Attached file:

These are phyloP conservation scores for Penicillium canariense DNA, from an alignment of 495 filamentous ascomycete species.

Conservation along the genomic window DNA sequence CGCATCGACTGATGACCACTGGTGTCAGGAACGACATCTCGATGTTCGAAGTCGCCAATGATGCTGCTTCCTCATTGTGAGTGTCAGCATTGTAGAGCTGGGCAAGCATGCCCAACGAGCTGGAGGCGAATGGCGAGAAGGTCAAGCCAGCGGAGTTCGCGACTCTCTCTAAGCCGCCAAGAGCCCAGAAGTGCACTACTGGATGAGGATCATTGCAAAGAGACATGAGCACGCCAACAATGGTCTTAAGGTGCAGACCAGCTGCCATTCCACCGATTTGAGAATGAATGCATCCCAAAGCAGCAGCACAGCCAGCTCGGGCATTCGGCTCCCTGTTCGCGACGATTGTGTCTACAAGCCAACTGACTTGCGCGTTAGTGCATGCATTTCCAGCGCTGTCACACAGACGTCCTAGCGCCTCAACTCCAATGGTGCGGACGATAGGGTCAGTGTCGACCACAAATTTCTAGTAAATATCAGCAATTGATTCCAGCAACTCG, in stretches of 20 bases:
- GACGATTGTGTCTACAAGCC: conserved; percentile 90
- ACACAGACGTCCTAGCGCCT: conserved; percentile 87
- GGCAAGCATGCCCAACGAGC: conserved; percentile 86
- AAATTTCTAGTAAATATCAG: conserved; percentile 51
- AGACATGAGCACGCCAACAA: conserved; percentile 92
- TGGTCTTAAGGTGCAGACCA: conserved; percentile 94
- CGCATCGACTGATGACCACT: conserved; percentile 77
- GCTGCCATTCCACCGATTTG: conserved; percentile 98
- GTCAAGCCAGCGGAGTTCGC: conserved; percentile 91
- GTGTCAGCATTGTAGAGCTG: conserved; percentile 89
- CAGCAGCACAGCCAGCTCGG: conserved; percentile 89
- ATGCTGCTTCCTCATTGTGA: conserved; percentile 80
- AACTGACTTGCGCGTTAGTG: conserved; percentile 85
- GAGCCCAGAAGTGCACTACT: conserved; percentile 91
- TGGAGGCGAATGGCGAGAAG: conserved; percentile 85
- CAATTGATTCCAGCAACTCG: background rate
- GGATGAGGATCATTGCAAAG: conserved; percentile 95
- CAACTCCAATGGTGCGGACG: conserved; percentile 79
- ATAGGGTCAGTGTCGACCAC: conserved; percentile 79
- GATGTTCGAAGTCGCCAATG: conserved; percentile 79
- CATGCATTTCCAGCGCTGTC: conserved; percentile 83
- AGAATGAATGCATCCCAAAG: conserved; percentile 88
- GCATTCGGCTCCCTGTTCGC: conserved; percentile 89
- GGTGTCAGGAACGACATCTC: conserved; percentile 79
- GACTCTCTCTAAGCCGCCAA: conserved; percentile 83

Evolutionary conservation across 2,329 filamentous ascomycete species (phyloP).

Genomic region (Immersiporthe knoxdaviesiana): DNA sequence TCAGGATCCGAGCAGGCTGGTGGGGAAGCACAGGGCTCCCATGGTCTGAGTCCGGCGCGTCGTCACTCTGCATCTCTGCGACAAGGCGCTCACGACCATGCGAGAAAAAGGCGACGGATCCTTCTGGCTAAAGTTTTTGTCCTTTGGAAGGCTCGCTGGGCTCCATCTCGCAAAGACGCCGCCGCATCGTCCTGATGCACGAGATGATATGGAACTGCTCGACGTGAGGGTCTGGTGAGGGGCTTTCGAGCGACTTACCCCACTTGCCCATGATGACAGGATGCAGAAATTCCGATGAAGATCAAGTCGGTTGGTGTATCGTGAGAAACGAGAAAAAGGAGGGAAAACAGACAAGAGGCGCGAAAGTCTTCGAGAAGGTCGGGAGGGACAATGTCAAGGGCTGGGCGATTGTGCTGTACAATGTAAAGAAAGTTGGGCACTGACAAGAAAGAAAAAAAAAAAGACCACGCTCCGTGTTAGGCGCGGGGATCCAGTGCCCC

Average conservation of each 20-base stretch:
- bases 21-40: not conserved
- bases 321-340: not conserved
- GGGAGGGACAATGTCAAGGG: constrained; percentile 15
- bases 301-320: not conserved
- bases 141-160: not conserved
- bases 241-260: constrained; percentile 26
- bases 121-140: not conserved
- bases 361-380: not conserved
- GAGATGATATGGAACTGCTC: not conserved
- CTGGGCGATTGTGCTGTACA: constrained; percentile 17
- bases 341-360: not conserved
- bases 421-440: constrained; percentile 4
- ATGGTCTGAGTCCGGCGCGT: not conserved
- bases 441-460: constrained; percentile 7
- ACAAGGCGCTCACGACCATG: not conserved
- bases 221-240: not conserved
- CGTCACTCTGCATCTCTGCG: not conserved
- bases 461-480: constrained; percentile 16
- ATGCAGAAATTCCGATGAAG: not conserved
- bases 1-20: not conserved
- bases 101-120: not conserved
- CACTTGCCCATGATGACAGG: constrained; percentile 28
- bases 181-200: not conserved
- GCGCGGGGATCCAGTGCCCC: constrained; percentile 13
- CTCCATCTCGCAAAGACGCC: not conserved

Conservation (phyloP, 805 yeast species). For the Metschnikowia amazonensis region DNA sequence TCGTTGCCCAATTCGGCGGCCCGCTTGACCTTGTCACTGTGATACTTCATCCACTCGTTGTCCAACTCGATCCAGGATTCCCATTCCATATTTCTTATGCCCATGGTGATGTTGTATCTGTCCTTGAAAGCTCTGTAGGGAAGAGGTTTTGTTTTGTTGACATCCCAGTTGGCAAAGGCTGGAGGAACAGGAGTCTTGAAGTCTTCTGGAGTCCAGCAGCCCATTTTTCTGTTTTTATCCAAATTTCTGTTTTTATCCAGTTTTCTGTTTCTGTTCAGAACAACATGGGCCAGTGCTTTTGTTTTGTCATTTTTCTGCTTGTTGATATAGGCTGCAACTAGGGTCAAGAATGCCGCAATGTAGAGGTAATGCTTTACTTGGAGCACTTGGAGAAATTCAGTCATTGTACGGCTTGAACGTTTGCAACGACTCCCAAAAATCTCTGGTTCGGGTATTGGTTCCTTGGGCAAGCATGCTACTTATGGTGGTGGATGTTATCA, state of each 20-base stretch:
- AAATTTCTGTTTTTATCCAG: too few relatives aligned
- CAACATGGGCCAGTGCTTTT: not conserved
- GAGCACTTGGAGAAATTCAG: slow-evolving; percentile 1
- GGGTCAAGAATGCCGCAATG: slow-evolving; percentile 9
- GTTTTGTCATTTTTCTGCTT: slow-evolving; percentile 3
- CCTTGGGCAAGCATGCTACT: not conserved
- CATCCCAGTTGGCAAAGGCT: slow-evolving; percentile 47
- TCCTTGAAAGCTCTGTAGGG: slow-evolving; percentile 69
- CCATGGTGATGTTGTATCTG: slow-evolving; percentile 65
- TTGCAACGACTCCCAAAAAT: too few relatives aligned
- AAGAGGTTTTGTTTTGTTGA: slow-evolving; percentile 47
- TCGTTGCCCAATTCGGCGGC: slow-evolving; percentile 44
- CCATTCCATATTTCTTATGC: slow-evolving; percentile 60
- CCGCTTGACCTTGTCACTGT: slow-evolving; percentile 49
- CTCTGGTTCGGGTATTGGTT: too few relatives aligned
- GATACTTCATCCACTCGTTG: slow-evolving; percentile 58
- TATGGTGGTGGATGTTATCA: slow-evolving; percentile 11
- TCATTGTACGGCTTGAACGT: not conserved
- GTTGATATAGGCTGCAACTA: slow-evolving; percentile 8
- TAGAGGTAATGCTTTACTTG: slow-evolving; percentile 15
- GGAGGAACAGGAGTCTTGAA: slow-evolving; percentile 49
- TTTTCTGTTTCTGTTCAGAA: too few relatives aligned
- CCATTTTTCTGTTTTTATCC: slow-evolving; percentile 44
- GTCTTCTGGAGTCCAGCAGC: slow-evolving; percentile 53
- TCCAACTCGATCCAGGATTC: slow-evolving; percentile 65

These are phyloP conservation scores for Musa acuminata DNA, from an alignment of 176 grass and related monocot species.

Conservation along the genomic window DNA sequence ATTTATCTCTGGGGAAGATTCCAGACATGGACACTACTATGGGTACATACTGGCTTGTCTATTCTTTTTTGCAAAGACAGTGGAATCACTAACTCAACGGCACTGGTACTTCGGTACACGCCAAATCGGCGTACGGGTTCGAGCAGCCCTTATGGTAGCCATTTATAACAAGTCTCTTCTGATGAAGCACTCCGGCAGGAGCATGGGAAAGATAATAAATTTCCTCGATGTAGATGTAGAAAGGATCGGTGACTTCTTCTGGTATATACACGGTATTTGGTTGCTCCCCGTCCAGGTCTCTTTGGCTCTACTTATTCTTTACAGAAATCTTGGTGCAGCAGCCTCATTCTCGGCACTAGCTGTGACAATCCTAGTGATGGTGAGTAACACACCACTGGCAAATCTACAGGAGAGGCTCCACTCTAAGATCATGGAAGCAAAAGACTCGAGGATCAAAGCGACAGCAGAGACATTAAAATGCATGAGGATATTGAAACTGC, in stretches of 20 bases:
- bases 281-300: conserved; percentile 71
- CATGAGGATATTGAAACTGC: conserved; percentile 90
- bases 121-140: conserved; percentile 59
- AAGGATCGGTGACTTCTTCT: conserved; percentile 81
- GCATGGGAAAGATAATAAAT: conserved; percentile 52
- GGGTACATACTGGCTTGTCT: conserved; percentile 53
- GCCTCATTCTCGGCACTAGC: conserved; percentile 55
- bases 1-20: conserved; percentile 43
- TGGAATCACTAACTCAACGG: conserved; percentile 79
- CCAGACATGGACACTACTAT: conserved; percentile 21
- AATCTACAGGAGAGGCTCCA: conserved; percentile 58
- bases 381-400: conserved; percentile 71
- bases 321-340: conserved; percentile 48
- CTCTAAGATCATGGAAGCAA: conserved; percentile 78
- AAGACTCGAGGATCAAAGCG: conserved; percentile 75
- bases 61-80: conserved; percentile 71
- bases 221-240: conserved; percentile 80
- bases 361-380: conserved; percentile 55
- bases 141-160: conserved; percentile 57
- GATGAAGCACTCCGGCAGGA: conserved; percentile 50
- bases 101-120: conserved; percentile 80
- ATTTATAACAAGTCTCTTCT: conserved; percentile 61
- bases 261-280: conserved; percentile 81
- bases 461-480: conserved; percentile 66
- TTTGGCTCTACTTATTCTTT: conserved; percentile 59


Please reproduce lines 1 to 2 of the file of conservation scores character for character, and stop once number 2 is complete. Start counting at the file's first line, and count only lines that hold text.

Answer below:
These are phyloP conservation scores for Penicillium canariense DNA, from an alignment of 495 filamentous ascomycete species.

Conservation along the genomic window DNA sequence CGCATCGACTGATGACCACTGGTGTCAGGAACGACATCTCGATGTTCGAAGTCGCCAATGATGCTGCTTCCTCATTGTGAGTGTCAGCATTGTAGAGCTGGGCAAGCATGCCCAACGAGCTGGAGGCGAATGGCGAGAAGGTCAAGCCAGCGGAGTTCGCGACTCTCTCTAAGCCGCCAAGAGCCCAGAAGTGCACTACTGGATGAGGATCATTGCAAAGAGACATGAGCACGCCAACAATGGTCTTAAGGTGCAGACCAGCTGCCATTCCACCGATTTGAGAATGAATGCATCCCAAAGCAGCAGCACAGCCAGCTCGGGCATTCGGCTCCCTGTTCGCGACGATTGTGTCTACAAGCCAACTGACTTGCGCGTTAGTGCATGCATTTCCAGCGCTGTCACACAGACGTCCTAGCGCCTCAACTCCAATGGTGCGGACGATAGGGTCAGTGTCGACCACAAATTTCTAGTAAATATCAGCAATTGATTCCAGCAACTCG, in stretches of 20 bases: